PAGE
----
The project would not have been possible without participating flight attendants: Tito Chinchilla, Genevieve Lang, Tanya Montiti, Andrée Julie Tardif, and Meagan Vacheresse. Emelie Chhangur thanks OCAD student Sophia Lin for her assistance in organizing this project and Terrill Maguire from the Department of Dance (YorkU) for helping to facilitate the link between contemporary art and dance.
A special thank you, as well, to Catalogue Traduit writers: Martin Breaugh, Vicky Chainey Gagnon, Larissa Joachim, Isabel Koellreuter, Mark Lanctôt, Cécile Martin, Catherine Sicot, Carl Trahan, Julie Tremble, and Thiffany Wilmouth. And, of course, Marilyn Fernandes for her design services.
AGYU also thanks the Argentinean Consulate in Toronto for in-kind services related to Carla Zaccagnini’s residency.
In the AGYU Vitrines: Rodrigo Matheus
After a month-long summer residency, Brazilian artist Rodrigo Matheus presents a newly commissioned, site-specific work in the exterior vitrines along the north side of the Accolade East Building. Giving the colonnade a street-like character, the project seamlessly but ambiguously turns the vitrines into shop or office windows, bringing recognizable elements of off-campus commercial culture to the Accolade East Building.
Ride out there on the Performance Bus!
Get on the AGYU Performance Bus to the opening reception of no. it is opposition. with hosts Ina unt Ina. It’s double the fun and double the pleasure with this spectacle based electronic diva duo! Part tongue-in-cheek, part aesthetic exploration, the twin personas of Ina unt Ina (Celina Carroll and Christina Zeidler) animate original computer generated music for guests through visuals, movement, and live vocals. The free performance bus departs OCAD (100 McCaul St.) at 6 pm sharp and returns downtown at 9 pm.
Programming – Out There
Sounding out the Neighbourhood: AGYU at Toronto International Art Fair
You may have come across some students from Parkdale Collegiate Institute in the last little while. You’d recognize them as the ones with the audio equipment, crisscrossing their neighbourhood as they collect various aural artifacts.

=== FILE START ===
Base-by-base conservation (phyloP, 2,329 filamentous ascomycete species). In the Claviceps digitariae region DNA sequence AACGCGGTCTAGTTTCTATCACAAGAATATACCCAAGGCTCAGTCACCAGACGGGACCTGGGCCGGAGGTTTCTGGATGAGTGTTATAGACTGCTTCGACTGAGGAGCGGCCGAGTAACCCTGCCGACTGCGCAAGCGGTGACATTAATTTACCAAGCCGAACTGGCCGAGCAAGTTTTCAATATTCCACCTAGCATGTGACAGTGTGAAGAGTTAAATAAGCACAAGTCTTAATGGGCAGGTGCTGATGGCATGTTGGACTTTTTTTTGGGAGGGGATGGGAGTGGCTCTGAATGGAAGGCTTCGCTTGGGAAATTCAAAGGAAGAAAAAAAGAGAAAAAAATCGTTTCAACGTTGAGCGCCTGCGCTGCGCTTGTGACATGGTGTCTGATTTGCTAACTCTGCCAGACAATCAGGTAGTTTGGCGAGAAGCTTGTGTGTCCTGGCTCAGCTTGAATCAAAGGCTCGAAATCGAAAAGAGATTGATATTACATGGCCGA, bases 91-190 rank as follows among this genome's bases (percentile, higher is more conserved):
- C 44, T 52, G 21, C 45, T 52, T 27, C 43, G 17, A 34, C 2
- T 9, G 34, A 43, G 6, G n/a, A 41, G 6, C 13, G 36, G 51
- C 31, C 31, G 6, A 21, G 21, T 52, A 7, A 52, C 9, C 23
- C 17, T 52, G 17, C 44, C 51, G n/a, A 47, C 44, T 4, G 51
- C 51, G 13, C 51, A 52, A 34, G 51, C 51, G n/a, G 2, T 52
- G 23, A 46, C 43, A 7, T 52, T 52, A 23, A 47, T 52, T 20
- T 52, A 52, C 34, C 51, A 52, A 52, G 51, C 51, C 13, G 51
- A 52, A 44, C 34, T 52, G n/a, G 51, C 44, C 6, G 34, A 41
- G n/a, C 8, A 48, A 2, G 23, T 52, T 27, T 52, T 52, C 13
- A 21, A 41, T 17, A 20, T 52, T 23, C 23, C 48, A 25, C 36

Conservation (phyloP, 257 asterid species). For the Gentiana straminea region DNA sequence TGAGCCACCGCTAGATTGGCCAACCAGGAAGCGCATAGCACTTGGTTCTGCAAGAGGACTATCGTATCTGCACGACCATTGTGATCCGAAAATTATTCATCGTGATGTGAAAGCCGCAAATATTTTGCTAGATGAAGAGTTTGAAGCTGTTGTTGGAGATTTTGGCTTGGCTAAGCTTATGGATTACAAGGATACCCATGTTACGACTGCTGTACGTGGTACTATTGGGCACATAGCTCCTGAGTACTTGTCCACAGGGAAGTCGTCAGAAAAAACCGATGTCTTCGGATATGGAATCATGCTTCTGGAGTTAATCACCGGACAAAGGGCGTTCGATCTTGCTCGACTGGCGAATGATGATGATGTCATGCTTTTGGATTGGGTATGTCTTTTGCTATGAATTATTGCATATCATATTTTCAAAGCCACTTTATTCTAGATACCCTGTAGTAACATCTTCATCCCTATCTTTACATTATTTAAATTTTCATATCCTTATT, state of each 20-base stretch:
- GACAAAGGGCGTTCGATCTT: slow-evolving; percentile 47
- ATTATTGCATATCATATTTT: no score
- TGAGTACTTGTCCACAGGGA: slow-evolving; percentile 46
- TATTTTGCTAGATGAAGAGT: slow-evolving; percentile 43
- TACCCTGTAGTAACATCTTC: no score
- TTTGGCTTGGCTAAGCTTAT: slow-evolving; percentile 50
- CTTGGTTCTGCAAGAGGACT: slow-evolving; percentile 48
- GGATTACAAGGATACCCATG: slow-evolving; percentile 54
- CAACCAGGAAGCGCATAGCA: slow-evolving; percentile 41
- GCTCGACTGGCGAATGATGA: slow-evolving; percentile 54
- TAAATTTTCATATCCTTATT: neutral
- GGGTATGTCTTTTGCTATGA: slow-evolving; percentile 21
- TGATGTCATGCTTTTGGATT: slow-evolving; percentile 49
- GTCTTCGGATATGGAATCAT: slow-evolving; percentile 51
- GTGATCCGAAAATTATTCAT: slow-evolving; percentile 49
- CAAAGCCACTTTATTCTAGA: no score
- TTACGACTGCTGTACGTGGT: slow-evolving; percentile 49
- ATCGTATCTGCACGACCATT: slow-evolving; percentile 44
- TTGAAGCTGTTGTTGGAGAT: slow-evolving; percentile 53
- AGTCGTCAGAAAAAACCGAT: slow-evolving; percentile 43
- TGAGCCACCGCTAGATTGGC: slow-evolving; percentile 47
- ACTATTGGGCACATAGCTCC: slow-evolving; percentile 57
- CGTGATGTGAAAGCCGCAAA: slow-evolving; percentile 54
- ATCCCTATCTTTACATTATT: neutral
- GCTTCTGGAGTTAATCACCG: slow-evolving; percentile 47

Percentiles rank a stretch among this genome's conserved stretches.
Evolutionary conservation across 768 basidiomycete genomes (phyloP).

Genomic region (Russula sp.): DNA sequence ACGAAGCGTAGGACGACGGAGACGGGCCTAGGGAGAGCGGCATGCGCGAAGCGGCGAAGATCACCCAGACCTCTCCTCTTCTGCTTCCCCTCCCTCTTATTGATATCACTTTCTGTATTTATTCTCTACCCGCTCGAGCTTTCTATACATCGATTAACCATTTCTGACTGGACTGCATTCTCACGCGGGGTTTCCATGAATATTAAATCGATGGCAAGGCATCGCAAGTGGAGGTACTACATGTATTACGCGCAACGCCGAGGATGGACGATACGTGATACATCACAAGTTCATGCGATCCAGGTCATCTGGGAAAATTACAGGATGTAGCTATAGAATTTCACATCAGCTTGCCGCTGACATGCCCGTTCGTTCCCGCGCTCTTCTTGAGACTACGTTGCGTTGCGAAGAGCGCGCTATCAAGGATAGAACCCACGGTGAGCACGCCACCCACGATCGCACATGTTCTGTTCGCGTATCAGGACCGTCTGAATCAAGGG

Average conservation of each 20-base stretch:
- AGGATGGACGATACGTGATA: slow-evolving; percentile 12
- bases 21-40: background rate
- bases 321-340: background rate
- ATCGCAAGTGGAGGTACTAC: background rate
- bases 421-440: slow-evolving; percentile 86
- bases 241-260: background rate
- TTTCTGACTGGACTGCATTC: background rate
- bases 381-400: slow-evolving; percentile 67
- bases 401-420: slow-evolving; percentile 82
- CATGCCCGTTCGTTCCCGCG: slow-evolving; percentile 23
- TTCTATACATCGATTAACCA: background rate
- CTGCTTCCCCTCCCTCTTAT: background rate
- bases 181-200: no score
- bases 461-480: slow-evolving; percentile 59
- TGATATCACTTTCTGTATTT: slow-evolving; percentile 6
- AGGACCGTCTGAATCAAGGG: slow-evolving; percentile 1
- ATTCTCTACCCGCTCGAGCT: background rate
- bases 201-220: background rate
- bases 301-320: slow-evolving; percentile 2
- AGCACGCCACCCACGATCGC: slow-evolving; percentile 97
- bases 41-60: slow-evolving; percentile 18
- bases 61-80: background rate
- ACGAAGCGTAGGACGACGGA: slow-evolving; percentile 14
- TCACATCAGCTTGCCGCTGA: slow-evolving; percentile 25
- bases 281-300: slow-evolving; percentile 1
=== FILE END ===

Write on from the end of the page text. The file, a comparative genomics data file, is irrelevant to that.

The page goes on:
Want to know what they’re up to? Well, you could ask Pamila Matharu or Jessica Thompson(who have been working with them for a couple weeks now) or, better yet, come to the AGYU booth at the Toronto International Art Fair (2 – 6 October 2008). That’s where the crossroads of Parkdale and TIAF first appears. The landscape of Parkdale will be reflected in the layout of TIAF. Later, in December, that crossroad will re-appear, this time with TIAF reflected in the geography of Parkdale. Stay tuned to our website for further details. Sounding out the Neighbourhood is another of the AGYU’s artist-facilitated education outreach programs.
AGYU thanks TIAF for generously providing a booth and the Hal Jackman Foundation for its support of the project and ongoing commitment to the gallery.
AGYU’s Performance Bus drives the spaces in between upArt, PIAF, and TIAF!
The AGYU’s unique Performance Bus has been hijacked! Again. Touring all three of Toronto’s art fairs on Sunday, 5 October, this performance bus doubles as the bridge that links these fairs together while creating a dynamic space in between each venue with Toronto artist-host Ulysses Castellanos. Full of surprises, the free Performance Bus departs from TIAF (Toronto International Art Fair) at the Toronto Convention Centre at 12:30 pm SHARP en route to the Gladstone Hotel (1214 Queen St. W.) where participants will tour the upArt Contemporary Art Fair. At 2:00 pm the bus will depart the Gladstone Hotel for a tour of PIAF (Parkdale International Art Fair) at the Convenience Gallery (58 Landsdowne Ave.). The Performance Bus departs Convenience Gallery at 2:45 and doubles back to the Convention Centre for a tour of TIAF that begins at 3:00 pm. Ride back to the Gladstone Hotel at 4:30 pm for another surprise…